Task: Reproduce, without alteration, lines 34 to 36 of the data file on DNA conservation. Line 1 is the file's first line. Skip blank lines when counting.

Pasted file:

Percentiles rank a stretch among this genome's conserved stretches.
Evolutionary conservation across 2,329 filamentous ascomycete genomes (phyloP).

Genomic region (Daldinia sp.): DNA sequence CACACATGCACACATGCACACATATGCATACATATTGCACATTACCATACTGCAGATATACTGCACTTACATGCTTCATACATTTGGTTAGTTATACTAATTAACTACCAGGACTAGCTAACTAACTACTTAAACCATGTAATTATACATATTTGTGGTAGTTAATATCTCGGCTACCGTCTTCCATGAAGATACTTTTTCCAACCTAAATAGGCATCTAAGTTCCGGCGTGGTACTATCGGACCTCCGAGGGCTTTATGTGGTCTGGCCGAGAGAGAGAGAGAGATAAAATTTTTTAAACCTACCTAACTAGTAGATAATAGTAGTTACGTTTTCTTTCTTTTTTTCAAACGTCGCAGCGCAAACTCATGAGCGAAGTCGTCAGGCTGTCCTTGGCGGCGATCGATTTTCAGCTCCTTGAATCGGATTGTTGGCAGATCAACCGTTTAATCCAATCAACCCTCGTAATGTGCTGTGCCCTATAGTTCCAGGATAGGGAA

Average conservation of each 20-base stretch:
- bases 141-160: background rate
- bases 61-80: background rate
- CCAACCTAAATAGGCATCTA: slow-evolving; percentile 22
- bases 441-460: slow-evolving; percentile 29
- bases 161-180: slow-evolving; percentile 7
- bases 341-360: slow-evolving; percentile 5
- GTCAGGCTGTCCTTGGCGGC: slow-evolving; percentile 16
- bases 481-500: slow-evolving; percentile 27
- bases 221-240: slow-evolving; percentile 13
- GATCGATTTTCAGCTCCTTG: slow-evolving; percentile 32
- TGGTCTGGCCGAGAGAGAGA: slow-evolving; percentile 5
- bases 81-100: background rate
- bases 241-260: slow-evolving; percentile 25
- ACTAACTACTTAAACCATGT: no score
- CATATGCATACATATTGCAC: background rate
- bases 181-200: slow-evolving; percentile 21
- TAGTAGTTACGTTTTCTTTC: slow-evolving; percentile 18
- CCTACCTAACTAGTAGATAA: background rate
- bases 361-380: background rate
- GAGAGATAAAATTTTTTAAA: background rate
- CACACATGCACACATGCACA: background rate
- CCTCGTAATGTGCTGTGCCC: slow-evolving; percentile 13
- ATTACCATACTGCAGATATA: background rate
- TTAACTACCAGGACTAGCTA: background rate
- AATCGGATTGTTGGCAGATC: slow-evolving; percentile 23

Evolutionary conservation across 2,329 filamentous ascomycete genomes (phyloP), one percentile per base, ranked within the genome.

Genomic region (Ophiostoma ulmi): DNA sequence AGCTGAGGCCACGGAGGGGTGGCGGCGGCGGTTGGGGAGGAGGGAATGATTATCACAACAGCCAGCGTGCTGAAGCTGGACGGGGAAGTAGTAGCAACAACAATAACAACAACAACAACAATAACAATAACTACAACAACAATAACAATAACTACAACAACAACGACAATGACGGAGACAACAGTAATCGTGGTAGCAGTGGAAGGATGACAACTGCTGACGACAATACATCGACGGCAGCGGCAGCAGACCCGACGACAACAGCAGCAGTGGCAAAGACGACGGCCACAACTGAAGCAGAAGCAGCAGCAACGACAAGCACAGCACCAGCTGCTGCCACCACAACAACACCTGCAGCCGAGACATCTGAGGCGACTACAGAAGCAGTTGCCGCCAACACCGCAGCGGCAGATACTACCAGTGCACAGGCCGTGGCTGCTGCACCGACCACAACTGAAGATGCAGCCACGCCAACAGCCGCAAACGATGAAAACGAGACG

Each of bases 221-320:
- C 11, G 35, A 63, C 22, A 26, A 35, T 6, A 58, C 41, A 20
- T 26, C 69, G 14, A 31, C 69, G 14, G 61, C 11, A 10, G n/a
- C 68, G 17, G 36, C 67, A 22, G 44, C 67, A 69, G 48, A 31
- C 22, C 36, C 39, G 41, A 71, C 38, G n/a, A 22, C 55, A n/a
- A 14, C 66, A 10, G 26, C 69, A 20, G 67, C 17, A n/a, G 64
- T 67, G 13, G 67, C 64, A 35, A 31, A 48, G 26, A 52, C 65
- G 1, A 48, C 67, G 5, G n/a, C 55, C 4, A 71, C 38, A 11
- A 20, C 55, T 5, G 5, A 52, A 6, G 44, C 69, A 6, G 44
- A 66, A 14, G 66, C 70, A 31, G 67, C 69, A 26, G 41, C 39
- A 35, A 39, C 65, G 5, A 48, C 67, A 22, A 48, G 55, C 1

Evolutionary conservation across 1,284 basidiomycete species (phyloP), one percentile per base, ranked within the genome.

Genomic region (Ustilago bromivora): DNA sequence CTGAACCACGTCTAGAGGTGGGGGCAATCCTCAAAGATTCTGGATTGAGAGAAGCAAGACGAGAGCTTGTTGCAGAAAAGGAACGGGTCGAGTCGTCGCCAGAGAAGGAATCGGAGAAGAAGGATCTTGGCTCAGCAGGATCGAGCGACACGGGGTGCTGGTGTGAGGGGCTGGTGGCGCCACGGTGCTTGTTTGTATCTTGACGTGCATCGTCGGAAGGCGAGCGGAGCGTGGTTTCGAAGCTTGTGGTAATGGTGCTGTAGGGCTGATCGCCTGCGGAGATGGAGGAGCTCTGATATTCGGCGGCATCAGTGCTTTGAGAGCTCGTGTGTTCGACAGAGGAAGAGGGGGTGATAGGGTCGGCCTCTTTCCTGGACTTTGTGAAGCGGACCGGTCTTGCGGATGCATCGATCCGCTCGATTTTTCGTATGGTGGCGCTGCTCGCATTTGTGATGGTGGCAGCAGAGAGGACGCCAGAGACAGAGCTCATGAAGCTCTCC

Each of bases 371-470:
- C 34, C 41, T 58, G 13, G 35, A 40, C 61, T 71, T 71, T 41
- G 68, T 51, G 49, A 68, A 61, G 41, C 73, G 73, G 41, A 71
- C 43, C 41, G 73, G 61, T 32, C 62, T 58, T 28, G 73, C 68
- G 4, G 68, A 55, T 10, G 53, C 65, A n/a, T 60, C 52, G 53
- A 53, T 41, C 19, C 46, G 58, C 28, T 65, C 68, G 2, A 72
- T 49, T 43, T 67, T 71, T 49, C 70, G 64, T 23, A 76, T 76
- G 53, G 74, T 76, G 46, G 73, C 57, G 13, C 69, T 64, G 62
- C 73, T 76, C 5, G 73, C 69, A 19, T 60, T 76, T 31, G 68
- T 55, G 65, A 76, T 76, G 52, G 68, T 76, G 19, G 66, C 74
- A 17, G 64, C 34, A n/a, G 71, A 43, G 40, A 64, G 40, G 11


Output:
- T 26, C 69, G 14, A 31, C 69, G 14, G 61, C 11, A 10, G n/a
- C 68, G 17, G 36, C 67, A 22, G 44, C 67, A 69, G 48, A 31
- C 22, C 36, C 39, G 41, A 71, C 38, G n/a, A 22, C 55, A n/a